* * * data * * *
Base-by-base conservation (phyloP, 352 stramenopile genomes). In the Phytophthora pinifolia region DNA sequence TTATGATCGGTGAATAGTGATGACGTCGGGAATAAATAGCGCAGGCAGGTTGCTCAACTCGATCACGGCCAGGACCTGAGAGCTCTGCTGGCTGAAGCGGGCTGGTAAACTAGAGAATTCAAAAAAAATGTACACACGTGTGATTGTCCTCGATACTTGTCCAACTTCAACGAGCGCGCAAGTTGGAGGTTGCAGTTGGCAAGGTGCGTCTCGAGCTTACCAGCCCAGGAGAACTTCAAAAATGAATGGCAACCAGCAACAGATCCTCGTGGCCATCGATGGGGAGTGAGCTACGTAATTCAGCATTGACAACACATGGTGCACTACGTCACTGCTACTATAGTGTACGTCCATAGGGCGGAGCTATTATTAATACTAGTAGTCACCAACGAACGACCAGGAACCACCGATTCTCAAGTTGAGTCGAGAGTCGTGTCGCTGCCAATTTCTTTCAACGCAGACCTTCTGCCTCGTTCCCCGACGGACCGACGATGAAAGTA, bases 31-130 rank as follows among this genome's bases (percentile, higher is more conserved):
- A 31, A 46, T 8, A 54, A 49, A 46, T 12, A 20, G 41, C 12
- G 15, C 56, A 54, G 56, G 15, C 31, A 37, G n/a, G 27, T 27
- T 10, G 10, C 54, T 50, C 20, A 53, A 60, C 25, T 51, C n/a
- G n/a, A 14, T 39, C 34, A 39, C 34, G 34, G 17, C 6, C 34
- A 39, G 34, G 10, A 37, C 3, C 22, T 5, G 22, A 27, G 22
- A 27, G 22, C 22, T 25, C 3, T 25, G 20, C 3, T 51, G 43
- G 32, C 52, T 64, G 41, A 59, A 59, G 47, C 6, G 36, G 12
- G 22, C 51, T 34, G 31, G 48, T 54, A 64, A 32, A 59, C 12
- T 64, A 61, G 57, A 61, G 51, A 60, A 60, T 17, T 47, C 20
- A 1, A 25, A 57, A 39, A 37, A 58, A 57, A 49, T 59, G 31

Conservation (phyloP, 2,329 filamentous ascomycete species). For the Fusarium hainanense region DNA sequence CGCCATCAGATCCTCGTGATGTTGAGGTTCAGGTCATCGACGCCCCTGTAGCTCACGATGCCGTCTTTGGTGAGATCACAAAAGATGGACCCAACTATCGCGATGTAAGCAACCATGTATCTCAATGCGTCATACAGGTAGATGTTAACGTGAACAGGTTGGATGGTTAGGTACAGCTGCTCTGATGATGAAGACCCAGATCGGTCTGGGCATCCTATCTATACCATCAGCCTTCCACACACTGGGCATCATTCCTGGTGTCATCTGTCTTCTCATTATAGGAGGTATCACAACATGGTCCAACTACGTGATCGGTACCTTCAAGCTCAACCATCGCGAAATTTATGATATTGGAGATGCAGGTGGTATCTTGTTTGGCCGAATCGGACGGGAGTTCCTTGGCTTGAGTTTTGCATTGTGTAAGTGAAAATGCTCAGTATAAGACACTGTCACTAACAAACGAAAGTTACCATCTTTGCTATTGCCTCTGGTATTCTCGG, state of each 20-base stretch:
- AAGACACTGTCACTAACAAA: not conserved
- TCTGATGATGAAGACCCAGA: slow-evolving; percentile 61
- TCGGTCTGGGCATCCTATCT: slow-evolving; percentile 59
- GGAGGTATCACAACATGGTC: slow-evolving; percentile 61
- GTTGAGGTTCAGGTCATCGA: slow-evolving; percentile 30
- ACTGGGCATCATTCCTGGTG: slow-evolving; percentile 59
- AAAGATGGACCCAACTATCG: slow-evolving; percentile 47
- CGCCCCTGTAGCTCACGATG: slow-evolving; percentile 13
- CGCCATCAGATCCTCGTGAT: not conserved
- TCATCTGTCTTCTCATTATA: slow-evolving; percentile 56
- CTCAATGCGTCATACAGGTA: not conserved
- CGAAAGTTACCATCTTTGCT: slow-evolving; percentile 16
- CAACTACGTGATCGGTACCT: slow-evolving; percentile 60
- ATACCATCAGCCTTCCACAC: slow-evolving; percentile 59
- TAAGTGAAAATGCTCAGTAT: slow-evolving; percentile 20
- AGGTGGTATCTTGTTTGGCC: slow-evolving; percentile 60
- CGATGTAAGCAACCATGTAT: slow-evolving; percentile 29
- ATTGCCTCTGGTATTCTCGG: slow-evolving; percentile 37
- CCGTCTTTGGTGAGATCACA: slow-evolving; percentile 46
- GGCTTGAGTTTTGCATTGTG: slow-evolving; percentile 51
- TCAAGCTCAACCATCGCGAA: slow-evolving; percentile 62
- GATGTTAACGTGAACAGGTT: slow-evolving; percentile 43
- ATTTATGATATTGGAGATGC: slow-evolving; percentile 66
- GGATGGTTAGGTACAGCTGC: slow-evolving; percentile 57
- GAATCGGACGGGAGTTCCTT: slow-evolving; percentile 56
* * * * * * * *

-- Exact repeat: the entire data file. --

Base-by-base conservation (phyloP, 352 stramenopile genomes). In the Phytophthora pinifolia region DNA sequence TTATGATCGGTGAATAGTGATGACGTCGGGAATAAATAGCGCAGGCAGGTTGCTCAACTCGATCACGGCCAGGACCTGAGAGCTCTGCTGGCTGAAGCGGGCTGGTAAACTAGAGAATTCAAAAAAAATGTACACACGTGTGATTGTCCTCGATACTTGTCCAACTTCAACGAGCGCGCAAGTTGGAGGTTGCAGTTGGCAAGGTGCGTCTCGAGCTTACCAGCCCAGGAGAACTTCAAAAATGAATGGCAACCAGCAACAGATCCTCGTGGCCATCGATGGGGAGTGAGCTACGTAATTCAGCATTGACAACACATGGTGCACTACGTCACTGCTACTATAGTGTACGTCCATAGGGCGGAGCTATTATTAATACTAGTAGTCACCAACGAACGACCAGGAACCACCGATTCTCAAGTTGAGTCGAGAGTCGTGTCGCTGCCAATTTCTTTCAACGCAGACCTTCTGCCTCGTTCCCCGACGGACCGACGATGAAAGTA, bases 31-130 rank as follows among this genome's bases (percentile, higher is more conserved):
- A 31, A 46, T 8, A 54, A 49, A 46, T 12, A 20, G 41, C 12
- G 15, C 56, A 54, G 56, G 15, C 31, A 37, G n/a, G 27, T 27
- T 10, G 10, C 54, T 50, C 20, A 53, A 60, C 25, T 51, C n/a
- G n/a, A 14, T 39, C 34, A 39, C 34, G 34, G 17, C 6, C 34
- A 39, G 34, G 10, A 37, C 3, C 22, T 5, G 22, A 27, G 22
- A 27, G 22, C 22, T 25, C 3, T 25, G 20, C 3, T 51, G 43
- G 32, C 52, T 64, G 41, A 59, A 59, G 47, C 6, G 36, G 12
- G 22, C 51, T 34, G 31, G 48, T 54, A 64, A 32, A 59, C 12
- T 64, A 61, G 57, A 61, G 51, A 60, A 60, T 17, T 47, C 20
- A 1, A 25, A 57, A 39, A 37, A 58, A 57, A 49, T 59, G 31

Conservation (phyloP, 2,329 filamentous ascomycete species). For the Fusarium hainanense region DNA sequence CGCCATCAGATCCTCGTGATGTTGAGGTTCAGGTCATCGACGCCCCTGTAGCTCACGATGCCGTCTTTGGTGAGATCACAAAAGATGGACCCAACTATCGCGATGTAAGCAACCATGTATCTCAATGCGTCATACAGGTAGATGTTAACGTGAACAGGTTGGATGGTTAGGTACAGCTGCTCTGATGATGAAGACCCAGATCGGTCTGGGCATCCTATCTATACCATCAGCCTTCCACACACTGGGCATCATTCCTGGTGTCATCTGTCTTCTCATTATAGGAGGTATCACAACATGGTCCAACTACGTGATCGGTACCTTCAAGCTCAACCATCGCGAAATTTATGATATTGGAGATGCAGGTGGTATCTTGTTTGGCCGAATCGGACGGGAGTTCCTTGGCTTGAGTTTTGCATTGTGTAAGTGAAAATGCTCAGTATAAGACACTGTCACTAACAAACGAAAGTTACCATCTTTGCTATTGCCTCTGGTATTCTCGG, state of each 20-base stretch:
- AAGACACTGTCACTAACAAA: not conserved
- TCTGATGATGAAGACCCAGA: slow-evolving; percentile 61
- TCGGTCTGGGCATCCTATCT: slow-evolving; percentile 59
- GGAGGTATCACAACATGGTC: slow-evolving; percentile 61
- GTTGAGGTTCAGGTCATCGA: slow-evolving; percentile 30
- ACTGGGCATCATTCCTGGTG: slow-evolving; percentile 59
- AAAGATGGACCCAACTATCG: slow-evolving; percentile 47
- CGCCCCTGTAGCTCACGATG: slow-evolving; percentile 13
- CGCCATCAGATCCTCGTGAT: not conserved
- TCATCTGTCTTCTCATTATA: slow-evolving; percentile 56
- CTCAATGCGTCATACAGGTA: not conserved
- CGAAAGTTACCATCTTTGCT: slow-evolving; percentile 16
- CAACTACGTGATCGGTACCT: slow-evolving; percentile 60
- ATACCATCAGCCTTCCACAC: slow-evolving; percentile 59
- TAAGTGAAAATGCTCAGTAT: slow-evolving; percentile 20
- AGGTGGTATCTTGTTTGGCC: slow-evolving; percentile 60
- CGATGTAAGCAACCATGTAT: slow-evolving; percentile 29
- ATTGCCTCTGGTATTCTCGG: slow-evolving; percentile 37
- CCGTCTTTGGTGAGATCACA: slow-evolving; percentile 46
- GGCTTGAGTTTTGCATTGTG: slow-evolving; percentile 51
- TCAAGCTCAACCATCGCGAA: slow-evolving; percentile 62
- GATGTTAACGTGAACAGGTT: slow-evolving; percentile 43
- ATTTATGATATTGGAGATGC: slow-evolving; percentile 66
- GGATGGTTAGGTACAGCTGC: slow-evolving; percentile 57
- GAATCGGACGGGAGTTCCTT: slow-evolving; percentile 56